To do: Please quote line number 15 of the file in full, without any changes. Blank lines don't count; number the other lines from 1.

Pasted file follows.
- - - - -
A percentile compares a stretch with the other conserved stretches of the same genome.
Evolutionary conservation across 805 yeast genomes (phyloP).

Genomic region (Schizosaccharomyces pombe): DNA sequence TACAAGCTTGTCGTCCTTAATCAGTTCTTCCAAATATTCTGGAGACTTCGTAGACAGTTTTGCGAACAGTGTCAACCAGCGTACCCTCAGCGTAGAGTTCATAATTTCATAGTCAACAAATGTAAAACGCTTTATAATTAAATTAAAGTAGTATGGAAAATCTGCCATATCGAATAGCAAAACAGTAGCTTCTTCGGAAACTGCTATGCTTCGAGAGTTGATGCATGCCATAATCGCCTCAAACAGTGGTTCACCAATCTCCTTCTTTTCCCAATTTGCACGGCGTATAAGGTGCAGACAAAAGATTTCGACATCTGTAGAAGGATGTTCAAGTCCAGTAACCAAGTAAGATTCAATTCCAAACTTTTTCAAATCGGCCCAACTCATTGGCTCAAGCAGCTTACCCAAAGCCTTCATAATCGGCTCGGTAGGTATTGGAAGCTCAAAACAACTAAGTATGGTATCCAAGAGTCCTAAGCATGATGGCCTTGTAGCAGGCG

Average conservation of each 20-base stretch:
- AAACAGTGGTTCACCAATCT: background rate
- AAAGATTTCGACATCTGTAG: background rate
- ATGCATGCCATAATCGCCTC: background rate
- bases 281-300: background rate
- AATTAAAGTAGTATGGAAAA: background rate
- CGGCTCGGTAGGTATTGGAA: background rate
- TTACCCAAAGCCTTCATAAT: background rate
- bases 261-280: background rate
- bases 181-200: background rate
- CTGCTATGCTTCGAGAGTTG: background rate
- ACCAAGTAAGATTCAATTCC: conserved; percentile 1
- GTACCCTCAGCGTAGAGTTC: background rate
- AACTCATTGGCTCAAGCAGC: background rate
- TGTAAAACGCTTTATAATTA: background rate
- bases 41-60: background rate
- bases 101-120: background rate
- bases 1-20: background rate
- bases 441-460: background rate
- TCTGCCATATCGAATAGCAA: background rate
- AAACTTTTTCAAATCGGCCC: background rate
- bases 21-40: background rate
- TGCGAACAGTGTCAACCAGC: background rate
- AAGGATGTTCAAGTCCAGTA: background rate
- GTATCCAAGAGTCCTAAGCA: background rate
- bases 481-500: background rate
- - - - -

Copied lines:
- ACCAAGTAAGATTCAATTCC: conserved; percentile 1